Based on a recent poll of 200 subscription businesses, the most popular pricing models are fixed recurring (50%) and per unit or per user (35%). A much smaller group has a usage-based model (9%).



In the hundreds of companies we’ve talked to, some basic approaches to pricing have emerged. Here are the most popular pricing profiles and some suggestions to think about to improve your pricing for each one:

pricing profile


“Set it and forget it”

A popular approach with traditional companies, this model seems relatively easy to implement. But in reality, it’s the most time-consuming and costly structure to set up. Plus, it’s the most difficult to test. And you can’t really ever forget about pricing. If your prices don’t respond to market influences, you’ll miss opportunities for revenue and growth.

Rx: Dust off the cobwebs. Get ideas from industry disruptors, customers, prospects, notable successes and notable flame-outs. Then test—it doesn’t have to be all or nothing.

“Let’s make a deal”

This is a trap that companies selling to large enterprises often fall into, because big deals require lots of customization. Your sales team sets the prices for each customer, so every deal is different and you don’t have standard pricing. This makes it tough to establish what works. And impossible to project future revenue.

Rx: Start to look for patterns. Identify segments of customers with certain buying preferences; establish pricing tiers, then test and track.

“Playing defense”

Your ultimate goal is to price yourself lower than the competition, and you put lots of energy towards competitive intelligence around pricing. This means you also cede the market to your buyers, who simply hold out for the best number. This happens all the time in parity products like fuel and airlines. But it doesn’t have to keep happening.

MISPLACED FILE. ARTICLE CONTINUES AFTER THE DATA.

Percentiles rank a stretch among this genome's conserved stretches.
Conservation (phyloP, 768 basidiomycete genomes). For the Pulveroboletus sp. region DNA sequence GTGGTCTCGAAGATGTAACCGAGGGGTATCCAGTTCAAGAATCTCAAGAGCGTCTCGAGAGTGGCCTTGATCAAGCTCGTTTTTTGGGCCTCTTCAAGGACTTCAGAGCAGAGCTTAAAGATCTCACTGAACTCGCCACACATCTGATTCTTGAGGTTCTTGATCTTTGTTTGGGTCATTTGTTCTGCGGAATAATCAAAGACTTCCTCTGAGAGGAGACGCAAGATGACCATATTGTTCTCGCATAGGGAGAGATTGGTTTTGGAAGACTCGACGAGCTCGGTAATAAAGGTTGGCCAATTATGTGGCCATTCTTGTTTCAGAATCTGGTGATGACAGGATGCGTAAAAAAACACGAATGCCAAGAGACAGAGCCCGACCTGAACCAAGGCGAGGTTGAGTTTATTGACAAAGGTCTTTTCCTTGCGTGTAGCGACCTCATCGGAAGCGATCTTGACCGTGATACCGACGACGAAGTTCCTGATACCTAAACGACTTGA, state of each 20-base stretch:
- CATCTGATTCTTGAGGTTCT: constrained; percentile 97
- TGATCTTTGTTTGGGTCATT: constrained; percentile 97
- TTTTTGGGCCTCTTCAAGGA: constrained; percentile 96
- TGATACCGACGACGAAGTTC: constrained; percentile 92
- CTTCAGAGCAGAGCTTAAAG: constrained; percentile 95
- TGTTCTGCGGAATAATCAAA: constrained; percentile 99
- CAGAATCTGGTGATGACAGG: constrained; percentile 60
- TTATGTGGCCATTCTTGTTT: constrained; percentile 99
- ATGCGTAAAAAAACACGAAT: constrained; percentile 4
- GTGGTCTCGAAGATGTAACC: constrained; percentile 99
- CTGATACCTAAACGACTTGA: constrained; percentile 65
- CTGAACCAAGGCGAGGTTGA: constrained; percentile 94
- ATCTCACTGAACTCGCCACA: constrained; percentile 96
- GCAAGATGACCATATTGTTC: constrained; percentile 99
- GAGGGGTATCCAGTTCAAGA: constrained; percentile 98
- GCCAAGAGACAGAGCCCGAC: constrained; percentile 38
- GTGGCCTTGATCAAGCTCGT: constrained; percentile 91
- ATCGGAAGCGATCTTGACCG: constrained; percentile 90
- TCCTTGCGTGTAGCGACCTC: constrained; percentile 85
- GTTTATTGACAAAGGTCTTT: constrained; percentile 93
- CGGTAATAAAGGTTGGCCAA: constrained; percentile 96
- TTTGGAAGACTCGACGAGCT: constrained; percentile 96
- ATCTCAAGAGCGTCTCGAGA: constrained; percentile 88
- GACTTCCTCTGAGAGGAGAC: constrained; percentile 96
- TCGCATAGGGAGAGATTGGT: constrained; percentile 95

Rx: Create true differentiation for your products. Research to find out what buyers are willing to buck up for, and explore ways to add value through packaging innovation.

“Playing offense”

You know how competitors are pricing, but that’s not how you play. Instead, you look at customer value drivers and clear points of differentiation, then significantly raise or lower the price and the value you offer. This is bold, but you may be missing the point if you’re not taking market context into consideration.

Rx: Get more feedback and get more sophisticated in approach. Fine-tune innovations and offerings to better match customer preferences and behavior patterns.

“The disrupter”

You’re unafraid to change your price frequently, optimize your bundles and packages, exclude certain customers, include others, and then do it all over again. It’s likely you’re in the mobile carrier business. And it’s a definite that you understand how critical it is for your invoices to be clear, simple and transparent customer communications.

Rx: Don’t get comfortable, ever. Continue to analyze data, get feedback and test to create the best scenarios for your customers and your business.

In the same recent poll of 200 subscription companies, over 21% of all participants have a “set it and forget it” profile and almost 44% are “let’s make a deal,” meaning pricing is set on a deal by deal basis through the sales team. This point further suggests an opportunity to be more pro-active in determining pricing strategy with market and customer input.


Revisiting the 3 subscription growth levers, one of the keys to rapidly acquiring new customers is to use a free promotional strategy. The objective is to acquire as many new customers as possible with the lowest marketing cost. The free offer is a way to lure many new prospects to try your service. Then, you have the opportunity to demonstrate your value and convert them to paid customers.

The two most popular promotional strategies are free trials and freemium. Subscription businesses typically experiment with both, and usually one is better for your business.

free trial vs freemium


Free trial